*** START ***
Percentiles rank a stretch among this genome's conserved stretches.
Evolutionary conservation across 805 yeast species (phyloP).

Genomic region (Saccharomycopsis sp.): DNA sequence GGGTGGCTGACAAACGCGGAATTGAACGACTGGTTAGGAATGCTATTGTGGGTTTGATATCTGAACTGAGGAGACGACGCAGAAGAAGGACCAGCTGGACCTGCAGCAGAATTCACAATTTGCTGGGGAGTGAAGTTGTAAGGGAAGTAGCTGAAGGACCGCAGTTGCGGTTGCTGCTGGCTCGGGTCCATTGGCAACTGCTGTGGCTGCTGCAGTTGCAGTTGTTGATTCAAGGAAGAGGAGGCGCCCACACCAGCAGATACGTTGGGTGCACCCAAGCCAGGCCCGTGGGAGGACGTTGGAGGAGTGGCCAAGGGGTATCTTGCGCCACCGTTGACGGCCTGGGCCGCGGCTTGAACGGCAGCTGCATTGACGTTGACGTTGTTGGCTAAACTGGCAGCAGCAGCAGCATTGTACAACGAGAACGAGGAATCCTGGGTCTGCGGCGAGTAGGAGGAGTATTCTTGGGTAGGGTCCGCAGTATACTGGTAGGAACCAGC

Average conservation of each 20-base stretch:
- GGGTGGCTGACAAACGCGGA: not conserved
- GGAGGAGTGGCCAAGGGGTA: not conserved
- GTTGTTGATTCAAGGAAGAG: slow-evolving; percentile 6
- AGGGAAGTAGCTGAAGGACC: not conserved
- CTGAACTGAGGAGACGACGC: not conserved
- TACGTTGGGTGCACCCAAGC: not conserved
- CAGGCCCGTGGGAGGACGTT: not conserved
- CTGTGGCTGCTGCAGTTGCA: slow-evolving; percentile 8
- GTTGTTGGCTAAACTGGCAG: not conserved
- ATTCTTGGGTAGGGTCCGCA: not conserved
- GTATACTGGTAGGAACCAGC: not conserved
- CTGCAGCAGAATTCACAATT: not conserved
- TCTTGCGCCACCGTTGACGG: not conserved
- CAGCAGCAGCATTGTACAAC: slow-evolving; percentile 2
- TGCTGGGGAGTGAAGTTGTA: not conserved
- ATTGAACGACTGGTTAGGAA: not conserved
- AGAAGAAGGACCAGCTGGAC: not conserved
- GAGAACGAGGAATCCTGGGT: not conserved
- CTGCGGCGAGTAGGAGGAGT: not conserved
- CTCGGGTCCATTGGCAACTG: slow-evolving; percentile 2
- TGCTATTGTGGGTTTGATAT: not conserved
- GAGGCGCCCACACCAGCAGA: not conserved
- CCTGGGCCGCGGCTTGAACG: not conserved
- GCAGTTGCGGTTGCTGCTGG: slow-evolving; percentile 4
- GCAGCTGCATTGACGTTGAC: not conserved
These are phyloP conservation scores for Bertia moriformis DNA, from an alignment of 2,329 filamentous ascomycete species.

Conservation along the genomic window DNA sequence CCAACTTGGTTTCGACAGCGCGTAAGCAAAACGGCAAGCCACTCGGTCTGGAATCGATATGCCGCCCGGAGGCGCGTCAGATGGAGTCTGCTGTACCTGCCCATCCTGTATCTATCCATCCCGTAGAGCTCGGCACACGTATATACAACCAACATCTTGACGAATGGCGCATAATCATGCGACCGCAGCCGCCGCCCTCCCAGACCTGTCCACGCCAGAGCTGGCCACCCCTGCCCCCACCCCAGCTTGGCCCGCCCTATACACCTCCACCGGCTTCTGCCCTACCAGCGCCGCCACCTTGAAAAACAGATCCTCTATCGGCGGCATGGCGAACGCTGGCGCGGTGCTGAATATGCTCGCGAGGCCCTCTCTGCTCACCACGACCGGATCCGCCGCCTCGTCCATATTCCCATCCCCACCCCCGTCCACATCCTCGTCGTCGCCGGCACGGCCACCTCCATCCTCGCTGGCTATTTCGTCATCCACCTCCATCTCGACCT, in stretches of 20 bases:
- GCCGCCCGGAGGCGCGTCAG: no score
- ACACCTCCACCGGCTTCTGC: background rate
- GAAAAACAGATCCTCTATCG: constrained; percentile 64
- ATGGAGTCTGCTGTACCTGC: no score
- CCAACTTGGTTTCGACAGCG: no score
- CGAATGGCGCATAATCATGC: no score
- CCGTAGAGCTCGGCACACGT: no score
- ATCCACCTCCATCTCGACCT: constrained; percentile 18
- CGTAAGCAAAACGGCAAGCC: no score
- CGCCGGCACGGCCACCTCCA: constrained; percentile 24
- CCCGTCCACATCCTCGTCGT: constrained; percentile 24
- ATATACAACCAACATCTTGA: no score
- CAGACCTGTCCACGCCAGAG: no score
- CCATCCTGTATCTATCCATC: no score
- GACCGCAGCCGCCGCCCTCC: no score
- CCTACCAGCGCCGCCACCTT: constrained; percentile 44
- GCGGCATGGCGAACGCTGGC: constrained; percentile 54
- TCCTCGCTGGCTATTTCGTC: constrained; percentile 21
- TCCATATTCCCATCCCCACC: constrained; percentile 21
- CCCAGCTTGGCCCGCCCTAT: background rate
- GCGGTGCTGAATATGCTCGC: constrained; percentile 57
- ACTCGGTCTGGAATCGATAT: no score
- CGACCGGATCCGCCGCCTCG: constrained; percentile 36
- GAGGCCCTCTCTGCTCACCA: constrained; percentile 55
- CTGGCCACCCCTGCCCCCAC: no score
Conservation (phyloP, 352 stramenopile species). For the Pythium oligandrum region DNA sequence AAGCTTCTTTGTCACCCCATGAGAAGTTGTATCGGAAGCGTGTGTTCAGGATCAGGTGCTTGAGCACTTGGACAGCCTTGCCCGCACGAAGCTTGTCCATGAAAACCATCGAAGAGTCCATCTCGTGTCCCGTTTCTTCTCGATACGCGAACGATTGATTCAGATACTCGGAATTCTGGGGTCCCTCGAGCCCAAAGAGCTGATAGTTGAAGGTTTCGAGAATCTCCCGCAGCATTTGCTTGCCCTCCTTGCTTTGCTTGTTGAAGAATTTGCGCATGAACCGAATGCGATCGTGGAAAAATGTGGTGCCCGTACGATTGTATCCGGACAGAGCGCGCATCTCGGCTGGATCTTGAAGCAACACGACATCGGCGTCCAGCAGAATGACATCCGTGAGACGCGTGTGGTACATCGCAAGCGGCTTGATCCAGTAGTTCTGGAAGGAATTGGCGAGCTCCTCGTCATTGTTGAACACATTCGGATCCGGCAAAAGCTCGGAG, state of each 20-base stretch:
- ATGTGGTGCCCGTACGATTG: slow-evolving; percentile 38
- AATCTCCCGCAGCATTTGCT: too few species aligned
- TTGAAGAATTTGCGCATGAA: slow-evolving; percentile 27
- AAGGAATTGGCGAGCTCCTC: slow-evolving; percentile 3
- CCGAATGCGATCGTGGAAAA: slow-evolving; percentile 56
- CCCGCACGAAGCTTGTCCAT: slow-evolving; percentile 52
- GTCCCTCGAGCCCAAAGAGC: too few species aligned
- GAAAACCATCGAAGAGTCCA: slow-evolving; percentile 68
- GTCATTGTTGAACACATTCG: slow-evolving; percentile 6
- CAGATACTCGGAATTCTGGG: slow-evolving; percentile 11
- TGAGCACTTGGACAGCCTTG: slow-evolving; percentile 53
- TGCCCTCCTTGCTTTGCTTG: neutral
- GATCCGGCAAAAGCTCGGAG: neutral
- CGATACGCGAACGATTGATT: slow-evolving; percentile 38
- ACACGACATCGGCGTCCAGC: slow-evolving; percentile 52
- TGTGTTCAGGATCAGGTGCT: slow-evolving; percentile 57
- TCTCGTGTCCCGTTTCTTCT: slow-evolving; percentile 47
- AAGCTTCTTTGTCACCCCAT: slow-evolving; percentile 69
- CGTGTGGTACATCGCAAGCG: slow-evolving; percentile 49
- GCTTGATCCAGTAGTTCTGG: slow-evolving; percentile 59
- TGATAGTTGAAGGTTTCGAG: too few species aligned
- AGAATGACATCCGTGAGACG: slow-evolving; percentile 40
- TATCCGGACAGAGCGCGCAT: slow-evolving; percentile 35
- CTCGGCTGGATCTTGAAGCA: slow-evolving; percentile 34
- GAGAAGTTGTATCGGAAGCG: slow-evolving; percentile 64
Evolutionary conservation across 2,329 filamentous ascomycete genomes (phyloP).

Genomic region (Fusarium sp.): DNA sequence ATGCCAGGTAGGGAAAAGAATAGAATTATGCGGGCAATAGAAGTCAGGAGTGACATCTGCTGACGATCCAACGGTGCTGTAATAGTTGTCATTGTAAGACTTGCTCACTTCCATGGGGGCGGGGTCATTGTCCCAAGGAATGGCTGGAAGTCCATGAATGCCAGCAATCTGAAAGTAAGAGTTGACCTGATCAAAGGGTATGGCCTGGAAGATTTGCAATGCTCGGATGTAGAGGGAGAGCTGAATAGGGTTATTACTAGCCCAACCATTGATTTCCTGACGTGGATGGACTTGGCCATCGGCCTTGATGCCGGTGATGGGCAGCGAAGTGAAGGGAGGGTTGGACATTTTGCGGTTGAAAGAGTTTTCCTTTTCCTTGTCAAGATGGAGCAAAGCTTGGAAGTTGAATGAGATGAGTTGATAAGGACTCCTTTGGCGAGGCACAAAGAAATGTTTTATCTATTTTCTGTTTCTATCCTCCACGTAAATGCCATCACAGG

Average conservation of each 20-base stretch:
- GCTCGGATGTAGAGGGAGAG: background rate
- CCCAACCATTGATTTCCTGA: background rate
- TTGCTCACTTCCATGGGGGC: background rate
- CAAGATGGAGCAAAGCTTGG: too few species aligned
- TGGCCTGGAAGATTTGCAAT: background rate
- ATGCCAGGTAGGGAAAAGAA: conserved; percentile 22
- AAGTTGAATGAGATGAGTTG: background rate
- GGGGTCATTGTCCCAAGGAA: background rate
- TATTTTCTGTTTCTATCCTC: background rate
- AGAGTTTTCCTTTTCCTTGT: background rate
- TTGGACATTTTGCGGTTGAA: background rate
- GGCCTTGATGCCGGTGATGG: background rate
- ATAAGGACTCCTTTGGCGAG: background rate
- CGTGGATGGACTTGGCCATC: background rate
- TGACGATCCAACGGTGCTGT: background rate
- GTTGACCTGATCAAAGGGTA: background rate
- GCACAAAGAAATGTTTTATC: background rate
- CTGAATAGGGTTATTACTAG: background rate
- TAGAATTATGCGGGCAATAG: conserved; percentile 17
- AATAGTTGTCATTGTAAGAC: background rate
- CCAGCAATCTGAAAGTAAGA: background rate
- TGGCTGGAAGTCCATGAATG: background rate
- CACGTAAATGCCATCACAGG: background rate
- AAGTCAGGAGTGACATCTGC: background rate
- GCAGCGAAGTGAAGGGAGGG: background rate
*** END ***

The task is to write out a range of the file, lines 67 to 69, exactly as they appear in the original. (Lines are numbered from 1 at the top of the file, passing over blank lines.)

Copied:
- CAGATACTCGGAATTCTGGG: slow-evolving; percentile 11
- TGAGCACTTGGACAGCCTTG: slow-evolving; percentile 53
- TGCCCTCCTTGCTTTGCTTG: neutral